ImportNEWS

Chalazion

Eye Health
Ipoh Echo’s EYE HEALTH series continues with Consultant Eye Surgeon Dr S.S. GILL talking to us about CHALAZION.
Chalazion is a small, round or oval swelling that is painless that may form in the upper or lower eyelid. It appears like a cyst, with normal skin overlying it in most cases. The name ‘chalazion’ is Greek in origin, meaning ‘hailstone’.
Our eyelids have numerous ducts that drain oily secretions from glands called meibomian glands. These oily secretions are there to lubricate the edge of the eyelid and eyes. However, when these eyelid ducts get blocked, then it forms a chalazion.
Chalazia (plural for chalazion) often do not cause any problems apart from appearing unsightly or cosmetically unappealing. They are also not painful unless they get infected, in which case they become red and swollen due to the inflammation. A large chalazion on the upper eyelid may at times press on the cornea resulting in astigmatism being induced temporarily and therefore causing a blurring of vision.
 
TREATMENT OPTIONS
Most chalazia resolve on their own within a couple of weeks without any treatment. However, some of them persist and remain as an unsightly swelling in the eyelid.
Warm Compresses: Warm compresses help in encouraging drainage of the secretions from the blocked duct. The warm compresses (not hot compresses!) may be applied about 3 to 4 times a day for about 15 minutes each time.
Corticosterod Injections: If a chalazion persists for more than a couple of weeks, you may need to seek professional help. Smaller chalazion may be injected with a corticosteroid injection with the cover of an antibiotic to prevent infections. They usually resolve in two weeks.
Surgical Removal: Larger chalazia are unlikely to respond to corticosteroid injections. These are best removed surgically under a local anaesthetic. The drainage of the chalazion is not done from the skin surface of the eyelid but from the inside of the eyelid to avoid scarring of the eyelid skin. Rarely, the chalazion may be located superficially on the eyelid and it may be best to avoid surgical removal from the undersurface of the eyelid. The approach to drainage is a decision made on a case-by-case basis.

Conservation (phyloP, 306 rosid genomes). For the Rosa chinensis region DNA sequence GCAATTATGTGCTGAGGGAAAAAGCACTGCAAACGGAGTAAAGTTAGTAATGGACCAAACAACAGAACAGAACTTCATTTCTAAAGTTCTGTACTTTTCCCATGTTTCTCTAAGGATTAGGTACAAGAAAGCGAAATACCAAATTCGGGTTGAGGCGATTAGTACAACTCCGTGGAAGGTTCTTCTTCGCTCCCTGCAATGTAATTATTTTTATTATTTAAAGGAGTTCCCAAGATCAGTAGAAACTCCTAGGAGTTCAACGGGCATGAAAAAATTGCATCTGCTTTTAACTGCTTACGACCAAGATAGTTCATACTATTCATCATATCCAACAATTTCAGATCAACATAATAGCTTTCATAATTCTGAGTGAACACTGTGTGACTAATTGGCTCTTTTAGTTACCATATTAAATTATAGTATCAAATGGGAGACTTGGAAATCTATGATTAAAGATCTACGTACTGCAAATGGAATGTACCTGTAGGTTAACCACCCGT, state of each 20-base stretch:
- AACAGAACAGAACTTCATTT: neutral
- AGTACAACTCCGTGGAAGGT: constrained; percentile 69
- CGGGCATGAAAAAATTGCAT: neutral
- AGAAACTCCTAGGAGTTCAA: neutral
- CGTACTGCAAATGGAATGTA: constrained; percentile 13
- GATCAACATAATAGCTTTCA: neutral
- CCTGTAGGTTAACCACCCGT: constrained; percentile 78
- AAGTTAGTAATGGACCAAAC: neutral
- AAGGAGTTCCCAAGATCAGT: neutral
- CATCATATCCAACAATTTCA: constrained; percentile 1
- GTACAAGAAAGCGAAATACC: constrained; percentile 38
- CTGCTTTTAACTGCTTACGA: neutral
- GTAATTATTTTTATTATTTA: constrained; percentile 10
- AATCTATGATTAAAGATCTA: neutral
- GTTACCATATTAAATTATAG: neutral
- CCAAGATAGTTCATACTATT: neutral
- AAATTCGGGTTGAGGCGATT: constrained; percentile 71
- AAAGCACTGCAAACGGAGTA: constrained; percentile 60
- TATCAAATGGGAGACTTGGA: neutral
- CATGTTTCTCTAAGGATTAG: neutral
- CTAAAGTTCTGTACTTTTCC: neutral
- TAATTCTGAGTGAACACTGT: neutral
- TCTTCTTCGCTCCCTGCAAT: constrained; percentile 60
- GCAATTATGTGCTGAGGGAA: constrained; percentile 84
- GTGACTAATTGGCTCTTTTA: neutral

During this minor surgical procedure, the chalazion is essentially drained to release the cheesy fluid matter. Such a drainage procedure will instantaneously reduce the swelling to effectively bring cosmetic relief. In some cases, the cheesy material is not so fluid but has become hardened and so the drainage incision underneath the eyelid may have to be slightly larger in order for the collection to be cleaned out thoroughly. Following this minor surgical procedure, you will be given some antibiotic eye drops, oral anti-inflammatory medication and analgesics for a day or two. Healing is often rapid without much problem.
 

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